Further medallic works include a World War I commemorative for the staff of New York’s Mt. Sinai Hospital and the J. Sanford Saltus Award for Medallic Art, a tribute bestowed by the American Numismatic Society. Fittingly, Weinman himself received this award in 1920. Other recipients whose names will be familiar to students of United States coinage include Victor D. Brenner, James Earle Fraser, John Flanagan and Hermon A. MacNeil.7 Among Weinman’s most widely disseminated works is the Victory Button, presented to all veterans of World War 1.

Adolph A. Weinman died on August 7, 1952, five years after the last of his coins had been superseded by more modernistic designs. Able to look back over a lifetime of remarkable achievements in the art of sculpture, it’s doubtful that he experienced much regret at the passing of his coins from production. In any event, both pieces remained abundantly familiar in circulation for some years following his death. Today, they enrich the cabinets of numismatists worldwide.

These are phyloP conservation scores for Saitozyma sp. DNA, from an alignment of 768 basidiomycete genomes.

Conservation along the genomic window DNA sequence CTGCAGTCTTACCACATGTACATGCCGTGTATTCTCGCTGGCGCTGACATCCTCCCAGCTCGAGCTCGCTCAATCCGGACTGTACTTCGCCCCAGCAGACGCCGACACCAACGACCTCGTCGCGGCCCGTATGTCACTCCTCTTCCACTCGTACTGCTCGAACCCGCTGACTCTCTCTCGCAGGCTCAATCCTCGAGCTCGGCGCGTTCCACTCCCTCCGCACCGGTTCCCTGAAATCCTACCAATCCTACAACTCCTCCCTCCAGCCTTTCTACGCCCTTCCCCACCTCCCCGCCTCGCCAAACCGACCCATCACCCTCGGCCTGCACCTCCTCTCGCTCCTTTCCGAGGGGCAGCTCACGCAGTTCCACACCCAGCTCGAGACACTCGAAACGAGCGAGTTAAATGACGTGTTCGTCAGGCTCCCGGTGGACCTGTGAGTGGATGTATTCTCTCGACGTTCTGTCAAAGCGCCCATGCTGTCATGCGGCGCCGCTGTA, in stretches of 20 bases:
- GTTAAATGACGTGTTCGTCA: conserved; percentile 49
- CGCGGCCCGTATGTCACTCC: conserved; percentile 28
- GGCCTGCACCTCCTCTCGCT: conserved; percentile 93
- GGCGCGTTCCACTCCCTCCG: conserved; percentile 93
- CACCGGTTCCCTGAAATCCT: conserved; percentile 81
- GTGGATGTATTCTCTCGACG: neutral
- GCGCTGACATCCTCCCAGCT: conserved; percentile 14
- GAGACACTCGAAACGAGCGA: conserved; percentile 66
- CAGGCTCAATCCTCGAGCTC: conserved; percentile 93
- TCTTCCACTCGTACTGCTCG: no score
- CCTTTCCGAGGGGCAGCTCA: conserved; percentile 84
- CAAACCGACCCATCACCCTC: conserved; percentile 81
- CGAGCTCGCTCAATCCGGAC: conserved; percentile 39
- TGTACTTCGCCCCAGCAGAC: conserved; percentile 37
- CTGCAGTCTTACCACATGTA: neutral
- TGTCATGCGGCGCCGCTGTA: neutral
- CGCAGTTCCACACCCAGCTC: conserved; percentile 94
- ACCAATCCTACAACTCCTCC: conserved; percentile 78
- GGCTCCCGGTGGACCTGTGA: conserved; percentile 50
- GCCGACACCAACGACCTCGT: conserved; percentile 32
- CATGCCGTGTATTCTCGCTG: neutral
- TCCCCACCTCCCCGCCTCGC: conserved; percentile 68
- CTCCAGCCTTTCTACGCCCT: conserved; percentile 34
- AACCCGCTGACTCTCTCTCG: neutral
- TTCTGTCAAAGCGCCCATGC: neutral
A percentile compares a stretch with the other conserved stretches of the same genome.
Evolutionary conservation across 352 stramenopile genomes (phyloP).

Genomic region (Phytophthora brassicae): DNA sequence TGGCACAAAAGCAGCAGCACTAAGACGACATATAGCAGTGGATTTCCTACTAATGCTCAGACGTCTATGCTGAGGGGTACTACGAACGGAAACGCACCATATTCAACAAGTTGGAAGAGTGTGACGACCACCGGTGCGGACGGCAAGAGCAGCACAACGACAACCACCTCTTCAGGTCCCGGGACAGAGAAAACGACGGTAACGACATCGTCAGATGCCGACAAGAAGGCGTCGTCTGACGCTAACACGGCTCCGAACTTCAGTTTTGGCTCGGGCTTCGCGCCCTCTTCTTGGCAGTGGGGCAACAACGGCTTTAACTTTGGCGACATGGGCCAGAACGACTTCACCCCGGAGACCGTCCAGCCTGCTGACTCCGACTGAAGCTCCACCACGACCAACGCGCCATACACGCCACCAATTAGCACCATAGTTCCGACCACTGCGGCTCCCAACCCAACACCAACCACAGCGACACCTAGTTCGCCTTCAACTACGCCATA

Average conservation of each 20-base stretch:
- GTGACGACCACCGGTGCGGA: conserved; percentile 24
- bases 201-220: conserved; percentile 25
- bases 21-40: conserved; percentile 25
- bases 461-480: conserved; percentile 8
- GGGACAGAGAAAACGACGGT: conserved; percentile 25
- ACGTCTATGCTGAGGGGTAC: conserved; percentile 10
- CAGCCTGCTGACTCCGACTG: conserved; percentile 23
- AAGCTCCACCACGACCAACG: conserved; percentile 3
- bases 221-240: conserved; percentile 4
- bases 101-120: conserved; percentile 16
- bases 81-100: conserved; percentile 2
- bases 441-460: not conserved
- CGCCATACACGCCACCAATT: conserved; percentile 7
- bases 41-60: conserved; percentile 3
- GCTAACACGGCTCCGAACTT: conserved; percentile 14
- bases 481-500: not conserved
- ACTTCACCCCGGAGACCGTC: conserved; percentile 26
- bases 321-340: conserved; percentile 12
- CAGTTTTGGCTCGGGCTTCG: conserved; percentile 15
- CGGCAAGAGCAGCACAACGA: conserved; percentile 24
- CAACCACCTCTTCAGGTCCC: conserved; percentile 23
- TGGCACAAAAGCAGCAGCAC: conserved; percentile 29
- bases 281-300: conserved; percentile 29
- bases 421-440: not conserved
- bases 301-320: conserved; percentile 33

Article taken from Historic Detroit Website

Victor David Brenner

Victor David Brenner born as Viktoras Barnauskas (June 12, 1871 – April 5, 1924) was an Lithuanian-American sculptor, engraver, and medalist known primarily as the designer of the United States Lincoln Cent.

Brenner was born to Jewish parents in Siauliai Lithuania. His Lithuanian name at birth was Viktoras Barnauskas, but he changed the name to Victor David Brenner, because it was easier to get the American citizenship. He emigrated to the United States in 1890, living mostly in the New York City area. When Brenner arrived in America, he had little more to fall back upon than the muscle and brawn of youth, his industry, and the well-learned trade taught him by his father — gem and seal engraving. This was an excellent technical preparation for his present skill with the tools of the sculptor’s craft. He studied art at Cooper Unionin the night classes there. Brenner soon mastered English as he had mastered French.

Eight years later Brenner was in Paris, studying with the great French medalist, Oscar Rotv at the Academia Julian. There he exhibited his own work and he obtained awards at the Paris Exposition of 1900. Eventually, he returned to the United States, and from that time on, his career was a series of successes, and he appeared to be on his way to the fulfillment of the splendid predictions made for his future by Rodin.

Brenner died in 1924 and is buried at Mount Judah Cemetery,Ridgewood, Queend Country, New York

Lincoln cent

The Lincoln Cent, showing placement of the initials of Victor David Brenner from 1918 onward.